Market Linked Debentures (MLD) are a type of non-convertible debt instrument wherein the returns are determined by the performance of their underlying indexes like Government yield, equity indexes, etc. There is no regular coupon pay-off and the returns are paid at the time of maturity. MLDs are issued for 13 to 60 months by entities having a net worth of at least INR 1000mn. The minimum investment in MLD is INR 100mn. MLDs are a popular instrument for investment among Non-banking Financial Companies (NBFCs) and High Net-worth Individuals (HNIs). In India, the Securities and Exchange Board of India (SEBI) recognises only principal-protected (PP) MLDs, wherein repayment of the principal amount is guaranteed.
MLDs are hybrid instruments having combined features of plain vanilla debt securities and exchange-traded derivatives. To align the tax treatment of MLD with derivatives, Budget 2023 seeks to insert a new section 50AA in the Act to provide that irrespective of the holding period, gains from MLD shall be taxable as short-term capital gains (STCG) at applicable rates. It is proposed that ‘Market Linked Debentures’ be defined as ‘a security by whatever name called, which has an underlying principal component in the form of debt security and where the returns are linked to the market returns on other underlying securities or indices, and includes any security classified or regulated as a market-linked debenture by the Securities and Exchange Board of India’. Interestingly, on a plain reading of the Budget Memorandum, it seems, that the Government intends to tax gains on listed MLD as STCG. However, in the Finance Bill, there is no such specific mention. Hence, the amendment may be applicable to both listed/unlisted MLD.
Whether taxation of MLD as STCG justified?
Let us analyse the taxation of MLD and each of its components separately:
Plain vanilla debt securities, e.g: bonds: Interest payments on a regular bond are taxable at slab rates as Income from other sources (IFOS). Gains on redemption if any, are taxable as either STCG/LTCG (long-term capital gain) depending upon the holding period.
Derivatives: Transactions in derivatives are invariably short-term transactions and are generally done either for speculation/hedging purposes. The net income from trading in derivatives is taxable at slab rates as business income.
Listed MLD: Return is taxed as LTCG at 10% without indexation/20% with indexation, as per the investor’s choice if the holding period is more than 12 months and at slab rates, if it is less than 12 months.
Unlisted MLD: The taxation is the same as for unlisted debt securities. The return is taxed as LTCG if the holding period is more than 36 months at 10% without indexation for non-residents and 20% with indexation for residents. If the holding period is less than 36 months, STCG is taxed at slab rates.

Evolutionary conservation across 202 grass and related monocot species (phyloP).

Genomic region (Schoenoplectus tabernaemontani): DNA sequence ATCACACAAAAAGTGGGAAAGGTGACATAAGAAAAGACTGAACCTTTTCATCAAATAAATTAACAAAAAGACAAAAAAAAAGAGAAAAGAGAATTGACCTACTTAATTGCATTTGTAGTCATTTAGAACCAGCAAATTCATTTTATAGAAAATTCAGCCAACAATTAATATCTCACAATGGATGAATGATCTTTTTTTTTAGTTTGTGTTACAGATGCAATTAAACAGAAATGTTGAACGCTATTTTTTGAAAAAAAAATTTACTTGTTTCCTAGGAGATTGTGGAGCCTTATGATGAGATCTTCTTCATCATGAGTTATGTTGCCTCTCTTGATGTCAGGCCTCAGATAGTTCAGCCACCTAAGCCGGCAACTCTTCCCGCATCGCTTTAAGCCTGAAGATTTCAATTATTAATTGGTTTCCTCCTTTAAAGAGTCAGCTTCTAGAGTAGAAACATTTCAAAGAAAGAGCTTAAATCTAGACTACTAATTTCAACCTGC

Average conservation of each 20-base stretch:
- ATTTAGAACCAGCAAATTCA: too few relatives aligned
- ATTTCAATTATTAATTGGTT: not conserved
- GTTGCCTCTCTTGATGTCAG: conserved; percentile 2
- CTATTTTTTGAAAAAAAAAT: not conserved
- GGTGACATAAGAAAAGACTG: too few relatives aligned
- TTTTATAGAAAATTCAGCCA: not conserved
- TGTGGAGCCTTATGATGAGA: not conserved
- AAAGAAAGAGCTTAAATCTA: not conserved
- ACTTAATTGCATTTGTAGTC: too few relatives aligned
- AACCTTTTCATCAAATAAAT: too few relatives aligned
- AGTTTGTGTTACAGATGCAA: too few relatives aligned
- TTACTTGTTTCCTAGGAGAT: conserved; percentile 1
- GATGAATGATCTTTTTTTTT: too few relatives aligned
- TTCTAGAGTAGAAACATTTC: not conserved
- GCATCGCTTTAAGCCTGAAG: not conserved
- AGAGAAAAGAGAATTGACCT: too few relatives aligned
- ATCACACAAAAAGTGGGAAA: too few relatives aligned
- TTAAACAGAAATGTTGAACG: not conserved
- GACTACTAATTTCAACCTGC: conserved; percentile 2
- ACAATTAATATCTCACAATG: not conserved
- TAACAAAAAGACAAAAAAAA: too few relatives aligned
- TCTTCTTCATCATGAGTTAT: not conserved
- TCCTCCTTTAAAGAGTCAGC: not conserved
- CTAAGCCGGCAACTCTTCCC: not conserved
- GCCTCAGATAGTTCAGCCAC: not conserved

Based on the above, it is pertinent to note that returns in the form of interest on plain vanilla debt securities and in terms of profit on derivatives, both are taxable at slab rates either as IFOS/business income. Therefore, the returns of MLD should also ideally be taxed at slab rates like that of its individual components (debt + derivatives). Further, in the case of listed MLDs, by increasing the holding period to more than 12 months, the gains were taxable as LTCG at a lower tax rate of 10%. The Government took cognisance of this and hence, brought in deeming provisions to tax the gain on MLD as STCG at slab rates and removed the tax arbitrage.
Impact on Investors
Since the provisions shall be applicable from FY 2023-24 onwards, existing MLDs held for LTCG benefit to be redeemed on or after 1 April 2023, will lead to higher tax outgo (10% to 30% in case of HNIs). Hence, the Government should introduce grandfathering provisions to protect the investments in MLD upto 31 March 2023. In absence of such provisions, investors would now be under a pressure to sell off their investments by 31 March 2023 to tap the existing benefit of a lower tax rate of LTCG. It would also lead to shifting investments into debt mutual funds schemes.
Further, NBFCs may have borrowed money for investing in MLDs. Since the gains shall now be taxable as STCG as against business income earlier, any loss arising on MLD will be deemed as short-term capital loss and will be restricted to set off against STCG/LTCG only. PP MLDs were a great choice due to their principal protection feature and potential for high returns. Due to a lower post-tax return now, MLDs may no longer be viewed as an instrument for tax arbitrage by investors.
Source: Financial Express